: Oct 26, 2016

Our religious etiquette teaches us not only to verify news before we spread it, but also to be wise about what we spread and who we spread it to [as in 4:83]. …

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Our religious etiquette teaches us not only to verify news before we spread it, but also to be wise about what we spread and who we spread it to [as in 4:83]. At times, a news item might be correct, but the harm in spreading it far outweighs any potential good.

It is of the characteristics of the hypocrites to spread everything they hear, without concern as to its consequences.

An advice to myself and to all my brothers and sisters: after verifying what you have heard, ask yourself whether there’s any major benefit in spreading that piece of information? Ask yourself whether this information might cause more confusion or harm than good? Perhaps by you posting or spreading a tweet or incident that would otherwise have been forgotten and lost into internet oblivion, you have unwittingly created a large controversy, and dragged a bunch of people into mud-slinging, speaking ill about others, and overall wasting time, that they would have been saved from had it not been for your free advertising.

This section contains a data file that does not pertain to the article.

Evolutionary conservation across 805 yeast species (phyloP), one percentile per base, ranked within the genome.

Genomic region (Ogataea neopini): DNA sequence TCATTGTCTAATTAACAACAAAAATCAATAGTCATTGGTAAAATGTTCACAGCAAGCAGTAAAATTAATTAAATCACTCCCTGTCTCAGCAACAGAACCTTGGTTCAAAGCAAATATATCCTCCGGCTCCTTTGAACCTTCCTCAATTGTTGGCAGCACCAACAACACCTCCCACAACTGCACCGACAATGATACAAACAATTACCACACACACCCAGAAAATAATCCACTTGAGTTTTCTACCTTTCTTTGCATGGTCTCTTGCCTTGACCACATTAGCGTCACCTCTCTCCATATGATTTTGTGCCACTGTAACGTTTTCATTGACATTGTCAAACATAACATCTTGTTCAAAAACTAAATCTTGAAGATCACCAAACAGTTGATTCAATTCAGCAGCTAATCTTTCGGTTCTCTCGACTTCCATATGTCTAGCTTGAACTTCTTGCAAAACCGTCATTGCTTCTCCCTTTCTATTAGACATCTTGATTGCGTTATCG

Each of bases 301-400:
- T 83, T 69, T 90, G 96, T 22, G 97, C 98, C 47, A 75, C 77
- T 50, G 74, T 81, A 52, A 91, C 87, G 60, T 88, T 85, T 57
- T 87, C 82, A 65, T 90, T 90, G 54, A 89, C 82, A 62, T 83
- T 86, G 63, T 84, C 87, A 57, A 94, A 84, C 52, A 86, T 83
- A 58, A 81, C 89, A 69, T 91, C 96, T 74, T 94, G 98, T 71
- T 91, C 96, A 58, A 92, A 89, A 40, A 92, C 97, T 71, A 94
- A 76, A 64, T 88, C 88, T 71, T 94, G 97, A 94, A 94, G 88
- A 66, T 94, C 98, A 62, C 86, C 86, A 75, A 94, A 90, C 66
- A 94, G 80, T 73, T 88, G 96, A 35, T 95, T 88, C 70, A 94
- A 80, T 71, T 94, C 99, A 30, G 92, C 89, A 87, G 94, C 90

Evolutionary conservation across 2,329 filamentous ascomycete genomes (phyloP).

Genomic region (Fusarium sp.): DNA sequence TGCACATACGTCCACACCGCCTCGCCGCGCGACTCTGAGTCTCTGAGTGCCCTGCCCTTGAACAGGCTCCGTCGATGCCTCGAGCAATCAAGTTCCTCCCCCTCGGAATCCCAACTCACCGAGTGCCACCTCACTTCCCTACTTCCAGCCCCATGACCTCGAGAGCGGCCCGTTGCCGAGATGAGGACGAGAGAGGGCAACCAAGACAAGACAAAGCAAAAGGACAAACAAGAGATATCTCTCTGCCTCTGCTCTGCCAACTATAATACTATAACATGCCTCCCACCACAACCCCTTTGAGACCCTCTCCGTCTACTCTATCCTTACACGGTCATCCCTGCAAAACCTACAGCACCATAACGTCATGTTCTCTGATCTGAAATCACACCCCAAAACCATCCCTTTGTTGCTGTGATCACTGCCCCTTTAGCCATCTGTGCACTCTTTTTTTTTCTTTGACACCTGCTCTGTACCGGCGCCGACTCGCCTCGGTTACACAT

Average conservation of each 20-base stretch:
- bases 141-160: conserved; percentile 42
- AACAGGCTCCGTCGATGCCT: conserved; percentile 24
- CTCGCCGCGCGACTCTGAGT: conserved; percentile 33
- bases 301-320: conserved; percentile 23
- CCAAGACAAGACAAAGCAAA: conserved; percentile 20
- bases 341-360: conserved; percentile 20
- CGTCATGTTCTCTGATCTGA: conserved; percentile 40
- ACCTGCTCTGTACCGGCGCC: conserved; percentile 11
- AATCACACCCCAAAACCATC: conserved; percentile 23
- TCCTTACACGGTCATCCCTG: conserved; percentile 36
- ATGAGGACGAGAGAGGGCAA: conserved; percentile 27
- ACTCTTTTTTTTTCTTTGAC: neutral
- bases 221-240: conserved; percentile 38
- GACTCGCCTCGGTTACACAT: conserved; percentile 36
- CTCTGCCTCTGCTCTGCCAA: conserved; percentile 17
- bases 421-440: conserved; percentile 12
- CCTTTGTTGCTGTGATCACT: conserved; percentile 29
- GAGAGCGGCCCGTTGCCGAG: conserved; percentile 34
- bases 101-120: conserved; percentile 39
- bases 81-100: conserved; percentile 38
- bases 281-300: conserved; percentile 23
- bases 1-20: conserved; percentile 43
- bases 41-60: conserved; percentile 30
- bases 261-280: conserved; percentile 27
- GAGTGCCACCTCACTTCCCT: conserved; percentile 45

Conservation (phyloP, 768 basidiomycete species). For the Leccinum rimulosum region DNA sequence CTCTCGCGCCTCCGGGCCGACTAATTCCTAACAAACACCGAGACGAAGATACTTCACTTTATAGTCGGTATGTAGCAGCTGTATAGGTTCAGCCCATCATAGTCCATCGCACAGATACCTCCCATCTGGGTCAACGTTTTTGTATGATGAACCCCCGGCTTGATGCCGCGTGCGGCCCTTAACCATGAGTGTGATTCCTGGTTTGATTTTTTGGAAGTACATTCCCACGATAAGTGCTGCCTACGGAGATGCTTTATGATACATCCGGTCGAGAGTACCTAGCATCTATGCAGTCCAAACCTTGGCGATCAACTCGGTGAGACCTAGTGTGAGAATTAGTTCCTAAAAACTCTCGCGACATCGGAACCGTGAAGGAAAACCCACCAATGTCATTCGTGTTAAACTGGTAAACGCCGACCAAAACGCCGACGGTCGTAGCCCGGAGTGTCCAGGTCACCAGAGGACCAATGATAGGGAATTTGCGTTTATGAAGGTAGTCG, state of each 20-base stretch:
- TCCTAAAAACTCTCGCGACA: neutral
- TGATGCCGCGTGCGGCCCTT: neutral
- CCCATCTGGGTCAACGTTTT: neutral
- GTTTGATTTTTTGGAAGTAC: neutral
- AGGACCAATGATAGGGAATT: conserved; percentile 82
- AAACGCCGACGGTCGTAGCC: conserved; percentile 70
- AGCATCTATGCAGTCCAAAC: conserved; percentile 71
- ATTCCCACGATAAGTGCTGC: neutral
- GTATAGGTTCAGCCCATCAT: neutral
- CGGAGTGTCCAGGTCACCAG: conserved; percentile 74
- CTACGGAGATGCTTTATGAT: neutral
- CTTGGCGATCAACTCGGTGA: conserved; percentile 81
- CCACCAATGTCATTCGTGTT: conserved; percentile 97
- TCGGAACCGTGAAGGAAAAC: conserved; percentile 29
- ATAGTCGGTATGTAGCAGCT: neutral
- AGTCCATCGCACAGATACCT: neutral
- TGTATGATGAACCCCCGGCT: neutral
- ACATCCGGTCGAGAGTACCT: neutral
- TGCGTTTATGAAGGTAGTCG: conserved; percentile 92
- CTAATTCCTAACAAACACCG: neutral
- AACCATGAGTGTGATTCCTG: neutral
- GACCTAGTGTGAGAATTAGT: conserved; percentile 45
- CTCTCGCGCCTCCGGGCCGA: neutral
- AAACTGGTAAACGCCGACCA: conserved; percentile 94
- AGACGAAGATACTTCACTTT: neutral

What’s worse is if you know your bringing attention to such an incident will only cause more chaos and confusion, and not result in much benefit. Such an intentional desire to tattletale might demonstrate that the real intention is not positive change, but an inflation of one’s own ego.

Be careful of what you type, post or say, for indeed, the heart, ears and tongue will all be asked on Judgment Day.

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